The government is now moving forward with developing industrial strategy. They have a green paper out now and they’re consulting on it. It’s very important this industrial strategy is joined up … basically everything affects industrial strategy and in a sense it is a growth strategy, because every part of the economy will affect how our industry performs, and our productivity.
So it is really good now that there is this concerted effort to develop an industrial strategy, but our main recommendation was to actually treat this policy differently. Over recent years there has been a succession of plans and documents that the government has published. In order to make sure that this new green paper isn’t just going to be just another plan, we feel that there should be a strong institutional framework attached. We look at the way we govern other areas of economic policy in the UK, whether it’s competition policy, monetary policy, or fiscal policy, with an office of budget responsibility established in 2010. We say, ok, industrial strategy should also have a similar framework. It should have a body, whether it’s fully independent or somehow within government, but a body that’s responsible for industrial strategy and is longer term and more isolated from political cycles than has been the case so far. It should issue publications every year showing the state of British industry, trying to evaluate policy so that we have a better understanding of what works. Just making sure there’s more transparency and accountability in this area.
A real risk in industrial strategy now — now that the consensus is emerging that we should have targeted support for certain types of sectors or technologies — the risk is that there’s some sort of capture to incumbents. Powerful firms, exactly because they have power, they get favours from politicians. So it’s very important that everything is as transparent as possible so that we enable new entrants to be supported rather than supporting only existing companies or sectors.
What are other key recommendations?
We have four chapters that cover the areas that needed revisiting since the last report. Lots of the issues that we identified in 2013 still hold. We have a chapter that updates the situations in all those areas. We look at the implications of Brexit, labour markets, finance and the City. We’ve dealt with the longstanding issues in terms of the ability of firms to access scale-up capital or for more risky innovative firms to access finance in the UK. And now that there are additional risks from Brexit to the City of London, we thought we should revisit the issue of financial services and the role of the City in the future.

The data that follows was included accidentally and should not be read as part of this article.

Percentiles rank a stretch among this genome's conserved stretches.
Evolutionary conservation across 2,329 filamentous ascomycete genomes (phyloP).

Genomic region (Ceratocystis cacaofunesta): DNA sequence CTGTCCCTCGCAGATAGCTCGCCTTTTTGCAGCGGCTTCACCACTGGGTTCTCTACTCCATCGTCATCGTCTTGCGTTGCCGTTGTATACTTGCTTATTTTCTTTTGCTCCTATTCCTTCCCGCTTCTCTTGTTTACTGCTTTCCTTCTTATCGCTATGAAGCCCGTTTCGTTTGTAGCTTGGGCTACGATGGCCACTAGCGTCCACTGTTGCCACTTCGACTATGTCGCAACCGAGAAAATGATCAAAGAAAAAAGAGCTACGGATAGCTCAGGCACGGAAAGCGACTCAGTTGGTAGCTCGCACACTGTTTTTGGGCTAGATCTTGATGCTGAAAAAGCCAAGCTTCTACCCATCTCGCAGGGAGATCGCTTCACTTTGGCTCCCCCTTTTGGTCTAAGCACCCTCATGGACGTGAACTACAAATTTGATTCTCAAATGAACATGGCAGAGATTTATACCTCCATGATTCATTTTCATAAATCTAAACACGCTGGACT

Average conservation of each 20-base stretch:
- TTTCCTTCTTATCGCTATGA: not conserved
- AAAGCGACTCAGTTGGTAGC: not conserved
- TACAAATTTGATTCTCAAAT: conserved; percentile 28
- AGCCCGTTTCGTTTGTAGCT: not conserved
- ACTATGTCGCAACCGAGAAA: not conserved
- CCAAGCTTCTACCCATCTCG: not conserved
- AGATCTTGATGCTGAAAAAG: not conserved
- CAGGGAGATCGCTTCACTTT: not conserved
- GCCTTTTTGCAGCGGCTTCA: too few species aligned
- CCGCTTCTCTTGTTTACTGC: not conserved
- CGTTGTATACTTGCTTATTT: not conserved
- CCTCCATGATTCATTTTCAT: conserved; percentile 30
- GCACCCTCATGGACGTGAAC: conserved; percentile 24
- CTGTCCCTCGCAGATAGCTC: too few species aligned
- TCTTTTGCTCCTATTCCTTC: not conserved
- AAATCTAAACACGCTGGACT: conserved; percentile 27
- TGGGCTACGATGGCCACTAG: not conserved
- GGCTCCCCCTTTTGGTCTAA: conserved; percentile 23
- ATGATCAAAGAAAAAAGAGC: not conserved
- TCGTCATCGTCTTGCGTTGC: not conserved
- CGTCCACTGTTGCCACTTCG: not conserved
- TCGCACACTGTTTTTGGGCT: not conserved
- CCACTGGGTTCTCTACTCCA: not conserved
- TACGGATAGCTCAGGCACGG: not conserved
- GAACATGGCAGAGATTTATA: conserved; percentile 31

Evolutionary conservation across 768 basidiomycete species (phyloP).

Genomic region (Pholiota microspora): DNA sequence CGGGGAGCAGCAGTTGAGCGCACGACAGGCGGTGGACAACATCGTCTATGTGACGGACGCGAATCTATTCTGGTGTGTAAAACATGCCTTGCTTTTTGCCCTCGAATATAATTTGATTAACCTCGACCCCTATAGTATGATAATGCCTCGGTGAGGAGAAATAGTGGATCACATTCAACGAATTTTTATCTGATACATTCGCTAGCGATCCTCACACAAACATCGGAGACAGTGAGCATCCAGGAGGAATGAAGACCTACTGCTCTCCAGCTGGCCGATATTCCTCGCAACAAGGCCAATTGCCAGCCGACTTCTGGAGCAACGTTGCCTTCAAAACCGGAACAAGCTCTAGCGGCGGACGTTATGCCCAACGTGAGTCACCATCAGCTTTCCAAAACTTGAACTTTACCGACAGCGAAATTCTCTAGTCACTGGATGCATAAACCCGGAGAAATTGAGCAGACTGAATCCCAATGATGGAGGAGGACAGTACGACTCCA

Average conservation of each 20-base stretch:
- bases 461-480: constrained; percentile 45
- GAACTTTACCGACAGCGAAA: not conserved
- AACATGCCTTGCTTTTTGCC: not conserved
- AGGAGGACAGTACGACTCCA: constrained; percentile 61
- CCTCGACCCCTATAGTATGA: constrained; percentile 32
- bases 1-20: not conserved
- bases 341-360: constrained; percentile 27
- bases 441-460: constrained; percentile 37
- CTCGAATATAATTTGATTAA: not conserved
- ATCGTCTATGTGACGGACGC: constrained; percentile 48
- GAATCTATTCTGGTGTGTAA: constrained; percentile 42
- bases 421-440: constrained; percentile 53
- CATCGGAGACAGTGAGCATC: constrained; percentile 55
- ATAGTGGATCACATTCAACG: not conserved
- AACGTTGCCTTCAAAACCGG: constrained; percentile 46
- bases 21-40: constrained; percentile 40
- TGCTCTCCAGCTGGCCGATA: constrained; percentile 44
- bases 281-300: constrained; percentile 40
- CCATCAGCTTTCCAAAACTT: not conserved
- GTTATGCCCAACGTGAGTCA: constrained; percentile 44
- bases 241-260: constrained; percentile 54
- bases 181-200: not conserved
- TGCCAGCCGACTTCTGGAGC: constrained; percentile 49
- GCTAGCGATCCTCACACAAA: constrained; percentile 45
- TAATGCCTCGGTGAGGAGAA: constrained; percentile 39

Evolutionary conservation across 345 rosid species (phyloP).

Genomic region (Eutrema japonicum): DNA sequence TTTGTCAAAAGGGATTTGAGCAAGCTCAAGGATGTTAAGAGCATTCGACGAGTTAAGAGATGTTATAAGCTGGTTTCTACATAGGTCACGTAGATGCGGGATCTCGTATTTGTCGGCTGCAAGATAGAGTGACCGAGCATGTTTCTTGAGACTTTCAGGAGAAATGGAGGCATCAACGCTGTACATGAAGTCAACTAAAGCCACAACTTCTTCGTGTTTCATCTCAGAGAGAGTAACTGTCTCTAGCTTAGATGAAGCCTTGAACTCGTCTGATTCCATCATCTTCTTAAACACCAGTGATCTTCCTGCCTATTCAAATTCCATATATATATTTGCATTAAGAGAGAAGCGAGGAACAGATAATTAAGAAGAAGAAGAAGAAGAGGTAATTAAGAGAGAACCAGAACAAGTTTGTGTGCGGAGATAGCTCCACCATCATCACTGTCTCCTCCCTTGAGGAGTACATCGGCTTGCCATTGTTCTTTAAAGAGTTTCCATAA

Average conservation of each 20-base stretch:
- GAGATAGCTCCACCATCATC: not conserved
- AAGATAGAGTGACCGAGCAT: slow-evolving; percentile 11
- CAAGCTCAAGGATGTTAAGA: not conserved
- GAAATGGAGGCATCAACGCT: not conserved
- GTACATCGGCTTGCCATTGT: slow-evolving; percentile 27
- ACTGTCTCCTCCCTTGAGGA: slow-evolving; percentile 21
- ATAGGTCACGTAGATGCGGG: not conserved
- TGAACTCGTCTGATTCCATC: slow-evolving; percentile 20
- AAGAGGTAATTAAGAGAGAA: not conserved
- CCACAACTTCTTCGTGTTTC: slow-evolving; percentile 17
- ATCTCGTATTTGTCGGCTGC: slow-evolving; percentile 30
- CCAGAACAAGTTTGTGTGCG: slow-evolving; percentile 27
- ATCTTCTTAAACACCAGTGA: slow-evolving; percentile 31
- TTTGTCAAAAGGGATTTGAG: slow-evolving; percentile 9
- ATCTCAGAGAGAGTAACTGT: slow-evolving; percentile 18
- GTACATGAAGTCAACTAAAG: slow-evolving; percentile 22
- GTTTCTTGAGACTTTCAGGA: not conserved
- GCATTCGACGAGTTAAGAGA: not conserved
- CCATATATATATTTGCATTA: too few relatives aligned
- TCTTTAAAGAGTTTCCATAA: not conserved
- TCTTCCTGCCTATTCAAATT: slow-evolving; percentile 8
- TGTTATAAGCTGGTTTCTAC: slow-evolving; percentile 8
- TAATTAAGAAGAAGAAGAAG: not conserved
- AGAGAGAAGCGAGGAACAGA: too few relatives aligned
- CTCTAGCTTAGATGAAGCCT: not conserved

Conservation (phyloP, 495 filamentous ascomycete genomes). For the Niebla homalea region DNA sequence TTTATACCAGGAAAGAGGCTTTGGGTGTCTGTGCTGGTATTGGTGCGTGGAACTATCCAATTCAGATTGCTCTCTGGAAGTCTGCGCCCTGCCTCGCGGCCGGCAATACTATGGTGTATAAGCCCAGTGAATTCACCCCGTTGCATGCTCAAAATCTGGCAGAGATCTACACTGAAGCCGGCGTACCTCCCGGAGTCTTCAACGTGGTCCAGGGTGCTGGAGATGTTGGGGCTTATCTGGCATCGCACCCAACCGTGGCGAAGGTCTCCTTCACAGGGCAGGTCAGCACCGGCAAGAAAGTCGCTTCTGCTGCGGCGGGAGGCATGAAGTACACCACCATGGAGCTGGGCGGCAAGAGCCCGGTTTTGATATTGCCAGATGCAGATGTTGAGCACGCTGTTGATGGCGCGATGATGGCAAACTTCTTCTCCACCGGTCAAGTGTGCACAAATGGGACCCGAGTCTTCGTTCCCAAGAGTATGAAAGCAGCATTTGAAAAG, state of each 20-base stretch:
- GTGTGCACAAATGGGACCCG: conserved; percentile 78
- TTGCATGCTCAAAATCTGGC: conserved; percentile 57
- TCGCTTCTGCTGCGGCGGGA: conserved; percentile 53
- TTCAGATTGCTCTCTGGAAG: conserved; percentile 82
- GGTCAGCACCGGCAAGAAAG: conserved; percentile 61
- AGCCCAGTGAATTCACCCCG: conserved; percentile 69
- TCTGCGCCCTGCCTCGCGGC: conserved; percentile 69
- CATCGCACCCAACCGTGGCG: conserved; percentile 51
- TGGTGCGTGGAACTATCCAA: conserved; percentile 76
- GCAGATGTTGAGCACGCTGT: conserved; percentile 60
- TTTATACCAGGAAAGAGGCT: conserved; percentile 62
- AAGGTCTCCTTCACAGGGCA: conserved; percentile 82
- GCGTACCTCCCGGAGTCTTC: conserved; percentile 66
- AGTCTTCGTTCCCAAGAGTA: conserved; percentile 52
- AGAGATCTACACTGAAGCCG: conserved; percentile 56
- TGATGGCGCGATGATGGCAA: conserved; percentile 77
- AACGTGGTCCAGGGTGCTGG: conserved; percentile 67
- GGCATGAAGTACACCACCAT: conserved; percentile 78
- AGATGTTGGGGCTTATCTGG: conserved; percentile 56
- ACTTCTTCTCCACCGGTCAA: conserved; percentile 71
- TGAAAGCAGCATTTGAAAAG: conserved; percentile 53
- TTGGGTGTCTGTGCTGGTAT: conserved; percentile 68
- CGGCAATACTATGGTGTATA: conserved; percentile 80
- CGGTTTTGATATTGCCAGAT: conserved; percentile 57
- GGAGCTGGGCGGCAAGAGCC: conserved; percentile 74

So we set out some recommendations for how we might be able to support more innovative firms accessing finance. For example, we’re trying to promote equity capital, because these small firms are over-reliant on debt in the UK. Maybe scaling up the activities of the British business bank. We also suggest that we should have a national infrastructure bank to try and support infrastructure investment, lowering the cost of capital for private investment in infrastructure projects.
I imagine that one issue for start-ups and scale-ups after Brexit is attracting talent and keeping them here…
We recommend that despite Brexit the UK should maintain its openness to international talent. The problem is that even pre-Brexit the government was clamping down on non-EU skilled migrants. There were universities, including LSE, reporting that applications had fallen substantially from, say, Indian students. There were issues in terms of PhD students extending their time here. There have been lots of issues like that and actually the government, in light of Brexit, has set up an enquiry looking into the potential impacts on the university sector, because they’ve identified that as a risk. It’s important that whatever is happening in terms of Brexit, the UK should still maintain its openness to EU and non-EU skilled people, because they have contributed a lot to the UK economy. And it’s not just through them being productive in their jobs, it’s got to do with them opening innovative companies or having innovative ideas in universities or research labs, which are then monetised and developed in the UK. I think that’s something that’s within government control, because post Brexit the government will be able to design its immigration policy and its framework, and it’s up to government to decide how restrictive that should be.
This post first appeared on LSE Business Review and it gives the views of its authors, not the position of LSE Brexit or the London School of Economics.
Anna Valero is a Research Economist in Growth at the Centre for Economic Performance, LSE.